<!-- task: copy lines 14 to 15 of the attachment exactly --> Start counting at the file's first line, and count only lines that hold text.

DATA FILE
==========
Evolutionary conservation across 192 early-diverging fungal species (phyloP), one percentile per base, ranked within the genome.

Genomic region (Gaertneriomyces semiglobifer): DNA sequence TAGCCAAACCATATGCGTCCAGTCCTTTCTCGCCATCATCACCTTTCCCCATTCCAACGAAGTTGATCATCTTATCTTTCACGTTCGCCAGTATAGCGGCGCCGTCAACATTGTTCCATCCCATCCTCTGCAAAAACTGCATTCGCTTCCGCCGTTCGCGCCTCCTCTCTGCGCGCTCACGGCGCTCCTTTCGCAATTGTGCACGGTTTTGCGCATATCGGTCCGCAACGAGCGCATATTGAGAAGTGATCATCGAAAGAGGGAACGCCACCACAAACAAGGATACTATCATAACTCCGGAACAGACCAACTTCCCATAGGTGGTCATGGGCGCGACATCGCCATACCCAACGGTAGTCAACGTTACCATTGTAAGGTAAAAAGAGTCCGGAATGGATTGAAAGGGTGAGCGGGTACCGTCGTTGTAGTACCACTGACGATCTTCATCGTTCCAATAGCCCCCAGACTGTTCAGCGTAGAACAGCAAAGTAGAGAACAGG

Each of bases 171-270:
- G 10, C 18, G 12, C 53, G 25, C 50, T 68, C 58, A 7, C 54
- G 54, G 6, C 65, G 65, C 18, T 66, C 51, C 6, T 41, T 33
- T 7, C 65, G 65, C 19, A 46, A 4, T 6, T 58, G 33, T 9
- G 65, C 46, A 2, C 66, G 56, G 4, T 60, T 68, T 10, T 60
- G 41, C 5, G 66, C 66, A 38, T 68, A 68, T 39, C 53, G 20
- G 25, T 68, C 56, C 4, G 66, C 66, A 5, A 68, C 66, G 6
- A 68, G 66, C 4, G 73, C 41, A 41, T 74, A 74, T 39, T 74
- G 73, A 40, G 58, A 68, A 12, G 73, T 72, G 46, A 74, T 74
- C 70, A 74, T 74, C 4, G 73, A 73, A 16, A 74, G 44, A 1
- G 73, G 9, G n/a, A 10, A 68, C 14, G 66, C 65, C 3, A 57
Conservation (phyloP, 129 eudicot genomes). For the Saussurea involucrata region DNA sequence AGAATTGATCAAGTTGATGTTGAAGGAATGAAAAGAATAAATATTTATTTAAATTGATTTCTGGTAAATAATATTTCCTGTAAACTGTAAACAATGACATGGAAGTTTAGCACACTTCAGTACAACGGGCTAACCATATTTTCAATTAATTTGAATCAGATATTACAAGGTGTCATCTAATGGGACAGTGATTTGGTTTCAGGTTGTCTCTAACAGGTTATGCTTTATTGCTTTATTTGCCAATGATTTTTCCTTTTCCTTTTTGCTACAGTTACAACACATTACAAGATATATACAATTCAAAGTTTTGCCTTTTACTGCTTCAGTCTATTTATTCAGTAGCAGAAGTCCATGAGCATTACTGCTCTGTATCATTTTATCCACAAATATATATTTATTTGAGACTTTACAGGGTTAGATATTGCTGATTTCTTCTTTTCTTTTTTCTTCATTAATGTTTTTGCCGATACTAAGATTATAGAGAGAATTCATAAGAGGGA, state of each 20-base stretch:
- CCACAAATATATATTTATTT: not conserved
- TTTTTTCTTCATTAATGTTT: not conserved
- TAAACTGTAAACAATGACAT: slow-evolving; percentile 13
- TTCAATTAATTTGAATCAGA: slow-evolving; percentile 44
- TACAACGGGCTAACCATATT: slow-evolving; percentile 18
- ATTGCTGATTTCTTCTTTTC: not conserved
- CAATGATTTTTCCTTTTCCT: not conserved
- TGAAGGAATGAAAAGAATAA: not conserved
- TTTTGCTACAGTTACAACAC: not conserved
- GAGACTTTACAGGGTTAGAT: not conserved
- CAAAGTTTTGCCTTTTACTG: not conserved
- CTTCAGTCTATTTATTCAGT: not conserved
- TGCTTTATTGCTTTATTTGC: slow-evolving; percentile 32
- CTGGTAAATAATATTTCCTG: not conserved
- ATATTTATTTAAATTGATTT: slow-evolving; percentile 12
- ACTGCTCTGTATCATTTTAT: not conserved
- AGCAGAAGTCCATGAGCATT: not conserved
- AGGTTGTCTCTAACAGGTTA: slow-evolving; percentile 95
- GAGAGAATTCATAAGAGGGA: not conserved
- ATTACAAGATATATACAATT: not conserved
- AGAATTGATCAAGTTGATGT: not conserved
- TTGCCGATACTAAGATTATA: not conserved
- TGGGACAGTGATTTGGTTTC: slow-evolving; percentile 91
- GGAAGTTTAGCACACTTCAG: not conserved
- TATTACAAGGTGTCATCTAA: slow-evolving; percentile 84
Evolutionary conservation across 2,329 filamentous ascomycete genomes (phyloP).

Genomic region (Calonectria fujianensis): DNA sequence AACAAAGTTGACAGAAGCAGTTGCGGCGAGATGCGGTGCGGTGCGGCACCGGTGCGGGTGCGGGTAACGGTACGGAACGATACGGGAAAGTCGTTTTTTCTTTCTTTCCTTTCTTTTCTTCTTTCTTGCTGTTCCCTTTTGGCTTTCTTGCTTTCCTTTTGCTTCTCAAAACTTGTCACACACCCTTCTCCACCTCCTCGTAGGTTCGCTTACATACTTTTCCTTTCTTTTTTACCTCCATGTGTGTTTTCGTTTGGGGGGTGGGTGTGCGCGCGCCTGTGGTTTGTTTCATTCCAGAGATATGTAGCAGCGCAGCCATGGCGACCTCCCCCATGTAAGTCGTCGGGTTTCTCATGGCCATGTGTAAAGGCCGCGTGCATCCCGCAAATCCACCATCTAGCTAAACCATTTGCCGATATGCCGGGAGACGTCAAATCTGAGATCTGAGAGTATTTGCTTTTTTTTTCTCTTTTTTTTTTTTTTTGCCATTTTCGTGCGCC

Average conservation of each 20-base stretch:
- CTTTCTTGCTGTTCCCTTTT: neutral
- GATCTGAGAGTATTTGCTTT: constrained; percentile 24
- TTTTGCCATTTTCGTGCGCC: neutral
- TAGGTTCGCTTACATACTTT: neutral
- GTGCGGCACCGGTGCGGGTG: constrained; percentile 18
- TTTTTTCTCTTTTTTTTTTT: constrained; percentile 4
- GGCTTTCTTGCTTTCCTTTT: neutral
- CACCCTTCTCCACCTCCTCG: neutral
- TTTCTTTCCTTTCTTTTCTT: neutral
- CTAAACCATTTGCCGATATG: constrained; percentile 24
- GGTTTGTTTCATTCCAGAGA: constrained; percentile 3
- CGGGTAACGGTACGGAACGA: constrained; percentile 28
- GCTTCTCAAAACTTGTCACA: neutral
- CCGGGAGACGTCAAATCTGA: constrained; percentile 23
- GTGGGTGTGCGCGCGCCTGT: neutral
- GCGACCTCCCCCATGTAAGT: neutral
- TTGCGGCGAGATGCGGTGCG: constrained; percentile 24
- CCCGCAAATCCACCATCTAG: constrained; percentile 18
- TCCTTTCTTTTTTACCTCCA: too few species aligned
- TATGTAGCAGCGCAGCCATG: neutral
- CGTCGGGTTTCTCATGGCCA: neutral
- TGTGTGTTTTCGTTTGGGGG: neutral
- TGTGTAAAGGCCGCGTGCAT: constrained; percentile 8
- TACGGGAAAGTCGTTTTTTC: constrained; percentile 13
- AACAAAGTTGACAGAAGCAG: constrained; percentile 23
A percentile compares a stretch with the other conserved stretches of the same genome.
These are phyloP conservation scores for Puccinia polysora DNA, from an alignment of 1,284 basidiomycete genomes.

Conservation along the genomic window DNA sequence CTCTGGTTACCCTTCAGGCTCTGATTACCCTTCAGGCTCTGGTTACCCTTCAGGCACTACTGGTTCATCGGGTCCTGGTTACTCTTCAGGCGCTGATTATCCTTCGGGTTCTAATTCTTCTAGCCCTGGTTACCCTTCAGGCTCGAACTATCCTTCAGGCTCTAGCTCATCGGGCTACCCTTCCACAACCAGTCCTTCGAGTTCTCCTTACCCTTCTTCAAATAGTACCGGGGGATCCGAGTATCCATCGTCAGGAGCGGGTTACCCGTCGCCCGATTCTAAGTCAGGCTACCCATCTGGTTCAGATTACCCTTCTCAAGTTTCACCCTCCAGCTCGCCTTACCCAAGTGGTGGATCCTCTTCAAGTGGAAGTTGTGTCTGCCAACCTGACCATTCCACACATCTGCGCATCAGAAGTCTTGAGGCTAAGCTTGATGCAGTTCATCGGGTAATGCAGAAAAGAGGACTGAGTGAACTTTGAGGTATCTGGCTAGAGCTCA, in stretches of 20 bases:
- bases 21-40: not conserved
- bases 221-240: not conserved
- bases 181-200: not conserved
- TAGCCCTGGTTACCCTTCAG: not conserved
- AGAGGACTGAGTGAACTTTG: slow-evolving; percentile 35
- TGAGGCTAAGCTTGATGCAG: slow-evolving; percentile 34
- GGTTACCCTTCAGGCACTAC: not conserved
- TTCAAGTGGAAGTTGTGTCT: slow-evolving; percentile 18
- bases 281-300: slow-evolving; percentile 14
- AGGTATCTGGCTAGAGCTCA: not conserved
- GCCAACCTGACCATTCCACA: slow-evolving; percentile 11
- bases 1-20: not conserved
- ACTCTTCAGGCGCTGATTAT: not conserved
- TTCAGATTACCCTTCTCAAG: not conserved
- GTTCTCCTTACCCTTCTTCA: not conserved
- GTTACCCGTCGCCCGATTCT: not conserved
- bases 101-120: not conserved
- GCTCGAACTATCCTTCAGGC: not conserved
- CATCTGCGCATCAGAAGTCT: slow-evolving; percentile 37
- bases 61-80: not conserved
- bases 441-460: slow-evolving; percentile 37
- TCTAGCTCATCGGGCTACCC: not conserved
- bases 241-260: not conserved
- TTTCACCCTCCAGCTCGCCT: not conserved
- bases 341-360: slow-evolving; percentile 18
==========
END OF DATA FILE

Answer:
Conservation (phyloP, 129 eudicot genomes). For the Saussurea involucrata region DNA sequence AGAATTGATCAAGTTGATGTTGAAGGAATGAAAAGAATAAATATTTATTTAAATTGATTTCTGGTAAATAATATTTCCTGTAAACTGTAAACAATGACATGGAAGTTTAGCACACTTCAGTACAACGGGCTAACCATATTTTCAATTAATTTGAATCAGATATTACAAGGTGTCATCTAATGGGACAGTGATTTGGTTTCAGGTTGTCTCTAACAGGTTATGCTTTATTGCTTTATTTGCCAATGATTTTTCCTTTTCCTTTTTGCTACAGTTACAACACATTACAAGATATATACAATTCAAAGTTTTGCCTTTTACTGCTTCAGTCTATTTATTCAGTAGCAGAAGTCCATGAGCATTACTGCTCTGTATCATTTTATCCACAAATATATATTTATTTGAGACTTTACAGGGTTAGATATTGCTGATTTCTTCTTTTCTTTTTTCTTCATTAATGTTTTTGCCGATACTAAGATTATAGAGAGAATTCATAAGAGGGA, state of each 20-base stretch:
- CCACAAATATATATTTATTT: not conserved